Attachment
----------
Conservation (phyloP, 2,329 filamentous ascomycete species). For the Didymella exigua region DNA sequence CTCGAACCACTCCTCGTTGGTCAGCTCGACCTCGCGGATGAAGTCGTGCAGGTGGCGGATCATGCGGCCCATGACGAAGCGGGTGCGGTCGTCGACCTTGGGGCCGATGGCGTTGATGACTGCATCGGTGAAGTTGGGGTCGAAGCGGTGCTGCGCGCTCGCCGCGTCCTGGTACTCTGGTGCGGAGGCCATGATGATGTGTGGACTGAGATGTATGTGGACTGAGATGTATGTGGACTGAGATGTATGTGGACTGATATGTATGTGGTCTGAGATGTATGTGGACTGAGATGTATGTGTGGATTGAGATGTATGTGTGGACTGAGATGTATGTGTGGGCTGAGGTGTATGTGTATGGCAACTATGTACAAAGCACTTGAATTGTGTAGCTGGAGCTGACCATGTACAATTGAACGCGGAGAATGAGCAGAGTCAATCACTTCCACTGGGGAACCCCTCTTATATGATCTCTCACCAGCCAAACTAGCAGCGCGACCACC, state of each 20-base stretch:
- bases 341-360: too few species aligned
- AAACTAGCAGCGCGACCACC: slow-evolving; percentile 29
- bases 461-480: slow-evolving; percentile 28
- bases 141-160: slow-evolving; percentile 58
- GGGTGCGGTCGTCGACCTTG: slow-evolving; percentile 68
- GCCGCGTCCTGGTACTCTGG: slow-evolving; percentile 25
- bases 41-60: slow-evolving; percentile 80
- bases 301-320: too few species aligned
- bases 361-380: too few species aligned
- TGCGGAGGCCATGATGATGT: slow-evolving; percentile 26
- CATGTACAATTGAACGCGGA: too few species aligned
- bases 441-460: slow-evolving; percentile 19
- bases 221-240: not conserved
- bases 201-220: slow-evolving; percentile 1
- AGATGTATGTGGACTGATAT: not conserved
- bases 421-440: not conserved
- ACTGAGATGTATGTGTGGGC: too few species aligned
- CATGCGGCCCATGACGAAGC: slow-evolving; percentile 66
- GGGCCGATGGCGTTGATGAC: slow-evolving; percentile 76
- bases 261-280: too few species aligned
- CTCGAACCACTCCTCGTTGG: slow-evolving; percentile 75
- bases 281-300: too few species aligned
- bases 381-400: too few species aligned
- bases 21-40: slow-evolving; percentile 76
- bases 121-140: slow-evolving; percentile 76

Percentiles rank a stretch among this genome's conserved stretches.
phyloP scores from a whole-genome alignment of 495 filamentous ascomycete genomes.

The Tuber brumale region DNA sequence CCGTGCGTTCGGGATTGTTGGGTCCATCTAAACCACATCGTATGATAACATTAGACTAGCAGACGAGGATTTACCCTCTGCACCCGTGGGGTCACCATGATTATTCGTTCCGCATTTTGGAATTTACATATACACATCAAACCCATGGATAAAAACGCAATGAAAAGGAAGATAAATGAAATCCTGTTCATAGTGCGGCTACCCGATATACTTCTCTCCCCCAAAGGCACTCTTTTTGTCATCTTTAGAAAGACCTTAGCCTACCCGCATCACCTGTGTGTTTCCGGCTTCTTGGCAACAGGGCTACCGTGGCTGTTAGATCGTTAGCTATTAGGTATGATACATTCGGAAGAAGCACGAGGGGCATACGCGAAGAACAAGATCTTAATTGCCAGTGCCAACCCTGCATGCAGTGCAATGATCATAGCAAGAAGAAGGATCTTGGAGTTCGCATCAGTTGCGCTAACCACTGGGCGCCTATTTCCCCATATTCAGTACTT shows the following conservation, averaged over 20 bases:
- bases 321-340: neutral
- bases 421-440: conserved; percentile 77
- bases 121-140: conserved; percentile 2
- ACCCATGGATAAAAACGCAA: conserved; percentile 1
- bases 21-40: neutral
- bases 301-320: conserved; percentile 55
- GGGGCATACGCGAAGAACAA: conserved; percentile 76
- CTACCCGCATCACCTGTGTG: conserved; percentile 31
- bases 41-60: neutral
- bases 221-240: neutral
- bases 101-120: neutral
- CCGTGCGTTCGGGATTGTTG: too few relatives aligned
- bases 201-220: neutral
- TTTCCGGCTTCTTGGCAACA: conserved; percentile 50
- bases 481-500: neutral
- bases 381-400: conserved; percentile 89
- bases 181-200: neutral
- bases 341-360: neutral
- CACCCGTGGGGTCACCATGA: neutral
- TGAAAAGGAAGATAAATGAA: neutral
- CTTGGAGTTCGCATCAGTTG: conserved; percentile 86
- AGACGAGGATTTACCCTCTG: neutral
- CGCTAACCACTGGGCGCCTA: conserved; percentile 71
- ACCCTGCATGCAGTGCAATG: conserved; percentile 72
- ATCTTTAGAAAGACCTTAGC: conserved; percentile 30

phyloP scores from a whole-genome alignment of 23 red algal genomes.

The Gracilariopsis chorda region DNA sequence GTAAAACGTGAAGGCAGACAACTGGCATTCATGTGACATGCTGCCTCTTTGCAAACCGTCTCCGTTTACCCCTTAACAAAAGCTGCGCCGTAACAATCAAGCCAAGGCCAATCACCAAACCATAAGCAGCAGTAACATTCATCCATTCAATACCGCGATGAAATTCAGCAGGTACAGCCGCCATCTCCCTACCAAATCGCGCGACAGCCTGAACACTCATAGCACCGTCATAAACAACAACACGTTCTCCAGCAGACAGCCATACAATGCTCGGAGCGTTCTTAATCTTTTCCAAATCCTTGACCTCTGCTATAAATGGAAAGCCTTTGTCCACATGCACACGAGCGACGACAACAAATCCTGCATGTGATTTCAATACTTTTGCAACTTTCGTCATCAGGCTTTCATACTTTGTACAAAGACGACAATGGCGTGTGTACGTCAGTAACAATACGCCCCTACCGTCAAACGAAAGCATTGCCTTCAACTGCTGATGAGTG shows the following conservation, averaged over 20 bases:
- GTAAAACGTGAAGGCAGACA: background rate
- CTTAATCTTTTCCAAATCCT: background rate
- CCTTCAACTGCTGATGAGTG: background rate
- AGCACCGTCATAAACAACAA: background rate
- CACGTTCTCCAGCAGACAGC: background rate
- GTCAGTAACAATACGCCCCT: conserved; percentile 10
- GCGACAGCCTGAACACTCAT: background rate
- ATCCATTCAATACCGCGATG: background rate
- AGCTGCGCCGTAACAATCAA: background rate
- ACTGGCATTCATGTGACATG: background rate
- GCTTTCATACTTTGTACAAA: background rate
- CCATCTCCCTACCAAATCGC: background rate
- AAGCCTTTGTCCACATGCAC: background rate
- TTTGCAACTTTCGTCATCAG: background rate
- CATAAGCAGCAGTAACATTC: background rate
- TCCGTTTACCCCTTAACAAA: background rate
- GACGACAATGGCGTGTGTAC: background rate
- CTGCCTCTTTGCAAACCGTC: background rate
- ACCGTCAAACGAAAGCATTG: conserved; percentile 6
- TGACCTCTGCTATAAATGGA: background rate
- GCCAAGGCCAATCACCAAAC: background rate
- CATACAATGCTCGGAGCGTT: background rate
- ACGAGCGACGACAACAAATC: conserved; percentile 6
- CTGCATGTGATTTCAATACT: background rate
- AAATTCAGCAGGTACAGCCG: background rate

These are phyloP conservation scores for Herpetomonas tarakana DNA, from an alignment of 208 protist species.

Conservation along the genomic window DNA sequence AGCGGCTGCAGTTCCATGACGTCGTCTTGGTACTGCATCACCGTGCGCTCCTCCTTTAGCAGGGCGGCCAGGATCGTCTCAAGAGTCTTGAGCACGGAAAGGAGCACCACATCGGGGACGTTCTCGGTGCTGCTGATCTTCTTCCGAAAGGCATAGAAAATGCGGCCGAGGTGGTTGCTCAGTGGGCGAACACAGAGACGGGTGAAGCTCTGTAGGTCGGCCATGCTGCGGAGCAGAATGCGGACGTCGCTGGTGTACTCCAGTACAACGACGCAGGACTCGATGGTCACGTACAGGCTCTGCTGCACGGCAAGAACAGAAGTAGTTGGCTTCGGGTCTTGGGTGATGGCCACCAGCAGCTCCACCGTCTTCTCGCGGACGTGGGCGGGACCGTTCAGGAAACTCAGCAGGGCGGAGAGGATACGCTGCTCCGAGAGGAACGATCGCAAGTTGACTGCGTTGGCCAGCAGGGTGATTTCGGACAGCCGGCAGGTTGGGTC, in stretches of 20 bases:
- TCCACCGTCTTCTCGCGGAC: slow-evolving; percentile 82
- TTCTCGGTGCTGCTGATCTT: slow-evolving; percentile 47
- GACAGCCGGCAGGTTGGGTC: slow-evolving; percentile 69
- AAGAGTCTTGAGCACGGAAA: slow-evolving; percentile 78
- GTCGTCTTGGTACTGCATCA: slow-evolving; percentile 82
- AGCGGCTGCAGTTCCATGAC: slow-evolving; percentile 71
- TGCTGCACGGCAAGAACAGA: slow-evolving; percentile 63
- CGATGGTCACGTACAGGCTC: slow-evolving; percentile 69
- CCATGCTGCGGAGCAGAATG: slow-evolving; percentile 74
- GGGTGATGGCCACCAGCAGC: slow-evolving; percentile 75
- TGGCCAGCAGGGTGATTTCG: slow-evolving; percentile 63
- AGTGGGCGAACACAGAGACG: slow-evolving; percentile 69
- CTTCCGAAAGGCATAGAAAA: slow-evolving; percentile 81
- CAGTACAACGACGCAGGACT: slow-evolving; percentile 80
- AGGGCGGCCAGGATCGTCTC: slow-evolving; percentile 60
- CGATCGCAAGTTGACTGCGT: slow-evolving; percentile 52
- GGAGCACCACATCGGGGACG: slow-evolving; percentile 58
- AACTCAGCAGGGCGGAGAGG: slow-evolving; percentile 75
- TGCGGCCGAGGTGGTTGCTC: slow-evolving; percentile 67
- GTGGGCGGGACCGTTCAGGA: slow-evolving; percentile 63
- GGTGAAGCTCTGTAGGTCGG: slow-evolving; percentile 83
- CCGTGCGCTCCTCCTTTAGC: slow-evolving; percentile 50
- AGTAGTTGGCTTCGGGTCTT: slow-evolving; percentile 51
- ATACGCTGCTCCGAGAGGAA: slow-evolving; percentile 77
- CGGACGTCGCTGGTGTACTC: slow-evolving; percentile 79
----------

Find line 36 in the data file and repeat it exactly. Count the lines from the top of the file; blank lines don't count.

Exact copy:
- GGGGCATACGCGAAGAACAA: conserved; percentile 76